Banks sometimes encode items with a special transaction code to ensure payments are received before other items clear an account. The codes are used for a variety of reasons. As long as you make a deposit or have enough money in your account to cover the transaction, you don't have to take further action.
A "force pay" debit is a special transaction code used by banks to insure that a debit purchase clears an account first. If pending transactions in the amounts of $4.75, $299.02, $65.91, $29.99 and 79 cents have not cleared your account and a force pay item for $100.00 appears, the bank will clear the $100.00 before clearing any of the already pending transactions.
A bank may be more likely to use the code when a third party cashes a check that is drawn on the bank. For example, if a business pays an independent contractor with a payroll check and the contractor cashes the check instead of depositing it into an account at the bank, the bank may document the check as a force pay item to ensure the funds are recouped as quickly as possible.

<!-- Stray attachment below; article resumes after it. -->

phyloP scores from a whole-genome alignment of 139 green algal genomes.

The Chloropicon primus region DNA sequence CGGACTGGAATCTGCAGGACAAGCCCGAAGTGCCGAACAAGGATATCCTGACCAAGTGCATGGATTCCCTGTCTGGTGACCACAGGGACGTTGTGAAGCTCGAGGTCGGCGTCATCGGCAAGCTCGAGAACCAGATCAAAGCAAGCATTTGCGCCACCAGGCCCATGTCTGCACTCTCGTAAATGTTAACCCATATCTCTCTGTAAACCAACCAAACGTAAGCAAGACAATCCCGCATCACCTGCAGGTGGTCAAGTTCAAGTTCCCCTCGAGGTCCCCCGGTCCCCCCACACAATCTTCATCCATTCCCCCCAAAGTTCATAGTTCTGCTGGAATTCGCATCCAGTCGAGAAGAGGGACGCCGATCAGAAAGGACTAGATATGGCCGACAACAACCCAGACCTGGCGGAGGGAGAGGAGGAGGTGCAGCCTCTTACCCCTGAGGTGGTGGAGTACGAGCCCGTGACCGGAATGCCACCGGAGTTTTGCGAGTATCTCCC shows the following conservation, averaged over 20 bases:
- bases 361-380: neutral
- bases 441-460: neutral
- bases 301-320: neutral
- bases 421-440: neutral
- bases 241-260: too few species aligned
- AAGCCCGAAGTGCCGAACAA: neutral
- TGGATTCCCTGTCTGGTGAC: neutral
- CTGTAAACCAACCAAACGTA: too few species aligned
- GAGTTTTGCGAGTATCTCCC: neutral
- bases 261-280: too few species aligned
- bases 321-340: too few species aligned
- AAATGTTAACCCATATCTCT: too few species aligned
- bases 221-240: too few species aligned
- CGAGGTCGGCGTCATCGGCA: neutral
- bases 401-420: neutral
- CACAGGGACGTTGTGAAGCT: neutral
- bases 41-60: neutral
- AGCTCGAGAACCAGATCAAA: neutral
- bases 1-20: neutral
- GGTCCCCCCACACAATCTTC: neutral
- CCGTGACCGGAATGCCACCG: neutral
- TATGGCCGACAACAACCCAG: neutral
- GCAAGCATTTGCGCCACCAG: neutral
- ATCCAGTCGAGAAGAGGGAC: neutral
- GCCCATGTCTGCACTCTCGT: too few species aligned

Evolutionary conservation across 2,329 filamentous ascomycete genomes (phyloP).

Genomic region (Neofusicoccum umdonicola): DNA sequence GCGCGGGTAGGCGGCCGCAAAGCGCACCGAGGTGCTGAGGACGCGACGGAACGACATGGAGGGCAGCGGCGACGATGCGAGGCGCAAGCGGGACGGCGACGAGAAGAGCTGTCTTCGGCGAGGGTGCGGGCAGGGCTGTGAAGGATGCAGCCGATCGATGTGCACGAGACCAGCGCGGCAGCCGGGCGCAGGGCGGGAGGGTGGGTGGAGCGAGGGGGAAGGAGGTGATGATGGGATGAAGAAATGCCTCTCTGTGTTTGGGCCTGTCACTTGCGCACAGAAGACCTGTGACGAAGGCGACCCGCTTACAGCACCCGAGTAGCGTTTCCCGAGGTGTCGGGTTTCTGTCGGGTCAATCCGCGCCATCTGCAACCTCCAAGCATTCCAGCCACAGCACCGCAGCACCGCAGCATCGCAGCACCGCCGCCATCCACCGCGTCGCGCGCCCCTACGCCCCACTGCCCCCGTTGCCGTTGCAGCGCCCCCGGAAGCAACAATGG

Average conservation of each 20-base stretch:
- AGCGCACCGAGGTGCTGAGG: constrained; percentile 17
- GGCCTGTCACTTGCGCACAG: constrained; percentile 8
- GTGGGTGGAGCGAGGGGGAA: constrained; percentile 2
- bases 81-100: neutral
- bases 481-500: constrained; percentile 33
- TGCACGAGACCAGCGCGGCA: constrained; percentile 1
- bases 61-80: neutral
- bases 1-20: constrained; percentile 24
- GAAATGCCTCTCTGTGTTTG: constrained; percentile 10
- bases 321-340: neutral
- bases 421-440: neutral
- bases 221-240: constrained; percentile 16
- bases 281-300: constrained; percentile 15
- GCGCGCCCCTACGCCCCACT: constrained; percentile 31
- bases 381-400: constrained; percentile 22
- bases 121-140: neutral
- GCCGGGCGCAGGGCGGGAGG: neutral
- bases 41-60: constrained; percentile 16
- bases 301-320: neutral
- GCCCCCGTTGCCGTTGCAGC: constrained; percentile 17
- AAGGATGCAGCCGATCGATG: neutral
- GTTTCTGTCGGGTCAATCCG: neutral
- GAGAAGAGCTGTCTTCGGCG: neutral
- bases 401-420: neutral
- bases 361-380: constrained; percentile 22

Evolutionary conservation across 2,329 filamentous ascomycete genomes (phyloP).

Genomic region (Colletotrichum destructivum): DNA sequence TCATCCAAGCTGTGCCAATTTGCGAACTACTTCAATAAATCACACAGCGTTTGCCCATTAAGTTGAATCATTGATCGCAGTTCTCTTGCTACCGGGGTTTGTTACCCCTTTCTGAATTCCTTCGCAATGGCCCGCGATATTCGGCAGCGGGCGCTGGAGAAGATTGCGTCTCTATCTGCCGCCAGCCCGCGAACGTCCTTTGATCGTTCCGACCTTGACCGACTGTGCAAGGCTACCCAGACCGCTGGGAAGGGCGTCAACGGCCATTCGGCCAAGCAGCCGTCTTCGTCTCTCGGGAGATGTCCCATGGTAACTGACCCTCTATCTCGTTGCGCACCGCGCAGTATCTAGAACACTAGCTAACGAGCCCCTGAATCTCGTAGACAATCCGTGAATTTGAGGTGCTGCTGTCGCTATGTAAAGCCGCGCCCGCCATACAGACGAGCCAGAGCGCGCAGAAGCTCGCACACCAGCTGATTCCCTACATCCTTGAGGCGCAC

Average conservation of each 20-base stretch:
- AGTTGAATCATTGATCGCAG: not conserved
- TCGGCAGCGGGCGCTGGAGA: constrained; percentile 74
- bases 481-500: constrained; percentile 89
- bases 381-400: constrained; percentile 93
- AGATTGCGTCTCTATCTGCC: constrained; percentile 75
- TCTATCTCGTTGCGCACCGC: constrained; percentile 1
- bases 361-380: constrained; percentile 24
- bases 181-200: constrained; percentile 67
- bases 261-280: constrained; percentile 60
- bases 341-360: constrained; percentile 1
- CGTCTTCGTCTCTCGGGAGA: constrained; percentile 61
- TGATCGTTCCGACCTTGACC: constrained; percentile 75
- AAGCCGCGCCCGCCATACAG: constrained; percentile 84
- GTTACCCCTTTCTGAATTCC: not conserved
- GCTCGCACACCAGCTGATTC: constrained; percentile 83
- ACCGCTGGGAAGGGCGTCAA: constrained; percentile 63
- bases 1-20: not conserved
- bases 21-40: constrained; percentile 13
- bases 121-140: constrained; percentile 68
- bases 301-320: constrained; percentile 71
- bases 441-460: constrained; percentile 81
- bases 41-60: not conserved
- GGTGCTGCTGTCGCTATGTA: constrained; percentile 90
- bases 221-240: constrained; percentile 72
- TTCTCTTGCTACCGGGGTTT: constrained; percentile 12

If a bank pays for an item that you do not have enough money in your account to cover, the item may appear as a force pay debit on your checking account statement. This is done so the bank can recoup the money as quickly as possible. Once you make a deposit, the bank will cover the cost of the paid item and any charges that occurred as a result of the overdraft.
Federal Reserve Overdraft Law
According to the Federal Reserve Overdraft Law, unless you opt in to participate in an overdraft protection program, banks are prohibited from paying for an item for which you do not have enough money in your account to cover. If you have opted in participate in such a program, the bank may clear the transaction and mark it as a force pay item.